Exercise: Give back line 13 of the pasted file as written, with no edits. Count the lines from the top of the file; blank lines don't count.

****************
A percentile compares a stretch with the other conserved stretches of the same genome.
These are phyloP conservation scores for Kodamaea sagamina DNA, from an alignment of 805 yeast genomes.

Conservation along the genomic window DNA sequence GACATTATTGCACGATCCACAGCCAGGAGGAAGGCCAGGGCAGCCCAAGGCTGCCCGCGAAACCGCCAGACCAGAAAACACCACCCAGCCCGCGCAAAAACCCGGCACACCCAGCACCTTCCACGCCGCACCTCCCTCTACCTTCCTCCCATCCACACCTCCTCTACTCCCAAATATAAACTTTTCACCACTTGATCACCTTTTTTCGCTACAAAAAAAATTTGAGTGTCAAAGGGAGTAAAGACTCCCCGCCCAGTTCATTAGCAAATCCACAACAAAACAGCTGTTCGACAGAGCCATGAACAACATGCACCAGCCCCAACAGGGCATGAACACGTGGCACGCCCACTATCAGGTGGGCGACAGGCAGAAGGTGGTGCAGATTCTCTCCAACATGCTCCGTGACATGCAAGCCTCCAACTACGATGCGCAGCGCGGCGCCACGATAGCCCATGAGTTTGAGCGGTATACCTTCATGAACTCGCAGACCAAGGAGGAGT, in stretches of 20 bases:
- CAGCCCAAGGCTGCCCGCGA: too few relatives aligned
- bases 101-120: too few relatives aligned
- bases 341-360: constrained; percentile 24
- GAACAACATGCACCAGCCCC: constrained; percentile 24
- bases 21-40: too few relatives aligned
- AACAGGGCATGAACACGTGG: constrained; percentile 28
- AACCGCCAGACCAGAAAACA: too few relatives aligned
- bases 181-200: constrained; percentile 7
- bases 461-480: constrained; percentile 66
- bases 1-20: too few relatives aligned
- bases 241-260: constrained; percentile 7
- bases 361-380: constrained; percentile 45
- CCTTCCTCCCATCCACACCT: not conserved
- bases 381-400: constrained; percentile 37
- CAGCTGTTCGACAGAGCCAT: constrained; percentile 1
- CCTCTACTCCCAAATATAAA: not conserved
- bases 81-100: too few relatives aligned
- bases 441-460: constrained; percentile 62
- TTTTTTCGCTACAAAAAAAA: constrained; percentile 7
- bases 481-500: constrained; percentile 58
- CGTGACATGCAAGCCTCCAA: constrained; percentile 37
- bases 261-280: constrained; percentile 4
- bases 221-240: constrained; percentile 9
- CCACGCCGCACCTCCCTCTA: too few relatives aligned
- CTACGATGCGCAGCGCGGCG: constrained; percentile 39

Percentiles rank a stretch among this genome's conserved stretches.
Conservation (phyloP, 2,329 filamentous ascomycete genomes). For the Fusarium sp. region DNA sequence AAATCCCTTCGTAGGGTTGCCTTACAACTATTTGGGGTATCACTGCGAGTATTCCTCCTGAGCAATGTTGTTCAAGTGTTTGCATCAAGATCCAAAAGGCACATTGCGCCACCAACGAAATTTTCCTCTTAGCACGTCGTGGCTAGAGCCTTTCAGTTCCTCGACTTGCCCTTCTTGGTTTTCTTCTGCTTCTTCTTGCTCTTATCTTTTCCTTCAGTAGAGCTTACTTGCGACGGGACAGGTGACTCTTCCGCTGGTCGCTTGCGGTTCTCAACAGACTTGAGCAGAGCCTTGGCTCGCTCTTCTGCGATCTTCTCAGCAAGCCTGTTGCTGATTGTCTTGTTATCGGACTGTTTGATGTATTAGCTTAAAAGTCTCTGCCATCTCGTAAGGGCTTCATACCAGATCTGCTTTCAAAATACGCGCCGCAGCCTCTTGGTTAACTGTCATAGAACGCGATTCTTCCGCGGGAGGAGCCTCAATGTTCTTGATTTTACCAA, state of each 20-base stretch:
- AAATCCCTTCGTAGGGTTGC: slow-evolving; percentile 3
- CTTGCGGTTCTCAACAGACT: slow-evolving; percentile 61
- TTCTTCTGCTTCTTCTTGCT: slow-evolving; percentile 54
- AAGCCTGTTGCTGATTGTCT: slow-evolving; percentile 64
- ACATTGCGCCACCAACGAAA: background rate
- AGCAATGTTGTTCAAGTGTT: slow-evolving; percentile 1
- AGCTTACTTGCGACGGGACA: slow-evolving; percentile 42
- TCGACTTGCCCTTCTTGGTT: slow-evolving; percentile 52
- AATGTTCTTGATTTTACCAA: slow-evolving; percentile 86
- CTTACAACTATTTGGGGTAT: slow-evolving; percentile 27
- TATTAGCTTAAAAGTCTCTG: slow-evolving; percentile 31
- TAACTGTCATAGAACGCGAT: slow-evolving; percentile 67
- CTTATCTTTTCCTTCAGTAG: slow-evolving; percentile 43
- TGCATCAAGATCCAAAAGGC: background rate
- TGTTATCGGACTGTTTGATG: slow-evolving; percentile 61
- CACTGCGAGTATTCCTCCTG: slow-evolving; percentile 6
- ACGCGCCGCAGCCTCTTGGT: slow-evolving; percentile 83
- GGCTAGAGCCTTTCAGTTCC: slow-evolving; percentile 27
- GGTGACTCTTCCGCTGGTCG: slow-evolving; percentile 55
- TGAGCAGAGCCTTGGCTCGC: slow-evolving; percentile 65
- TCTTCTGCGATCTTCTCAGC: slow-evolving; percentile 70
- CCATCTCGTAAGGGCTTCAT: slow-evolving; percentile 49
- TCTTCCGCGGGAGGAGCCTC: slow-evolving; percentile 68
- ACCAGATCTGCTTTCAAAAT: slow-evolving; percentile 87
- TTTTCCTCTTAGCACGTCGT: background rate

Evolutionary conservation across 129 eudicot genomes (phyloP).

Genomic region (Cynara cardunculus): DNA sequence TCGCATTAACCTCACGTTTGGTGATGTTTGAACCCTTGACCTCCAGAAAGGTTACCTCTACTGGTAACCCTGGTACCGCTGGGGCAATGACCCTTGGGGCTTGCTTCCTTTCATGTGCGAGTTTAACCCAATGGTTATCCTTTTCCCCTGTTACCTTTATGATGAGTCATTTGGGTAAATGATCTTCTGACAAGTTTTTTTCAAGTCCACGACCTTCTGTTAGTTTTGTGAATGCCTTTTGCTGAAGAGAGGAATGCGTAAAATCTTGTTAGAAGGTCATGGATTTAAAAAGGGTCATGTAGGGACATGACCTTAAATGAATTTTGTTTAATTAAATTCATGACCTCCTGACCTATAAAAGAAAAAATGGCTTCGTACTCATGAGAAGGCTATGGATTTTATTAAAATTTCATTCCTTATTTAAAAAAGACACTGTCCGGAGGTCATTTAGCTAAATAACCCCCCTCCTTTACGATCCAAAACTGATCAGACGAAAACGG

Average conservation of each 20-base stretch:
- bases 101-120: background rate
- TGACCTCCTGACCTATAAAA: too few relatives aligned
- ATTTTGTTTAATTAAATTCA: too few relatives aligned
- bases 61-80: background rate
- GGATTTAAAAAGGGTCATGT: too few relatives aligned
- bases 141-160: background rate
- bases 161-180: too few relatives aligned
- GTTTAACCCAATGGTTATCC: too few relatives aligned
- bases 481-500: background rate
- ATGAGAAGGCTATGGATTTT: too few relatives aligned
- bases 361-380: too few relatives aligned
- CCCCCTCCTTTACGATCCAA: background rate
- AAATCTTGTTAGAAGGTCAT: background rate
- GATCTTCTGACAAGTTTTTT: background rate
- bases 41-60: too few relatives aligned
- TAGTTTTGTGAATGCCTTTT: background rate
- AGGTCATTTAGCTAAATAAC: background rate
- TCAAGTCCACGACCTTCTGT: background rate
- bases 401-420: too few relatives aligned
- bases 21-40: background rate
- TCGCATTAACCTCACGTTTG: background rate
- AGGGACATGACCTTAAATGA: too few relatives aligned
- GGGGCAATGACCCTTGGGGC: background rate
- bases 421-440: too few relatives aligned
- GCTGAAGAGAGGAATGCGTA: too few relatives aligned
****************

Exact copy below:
- bases 1-20: too few relatives aligned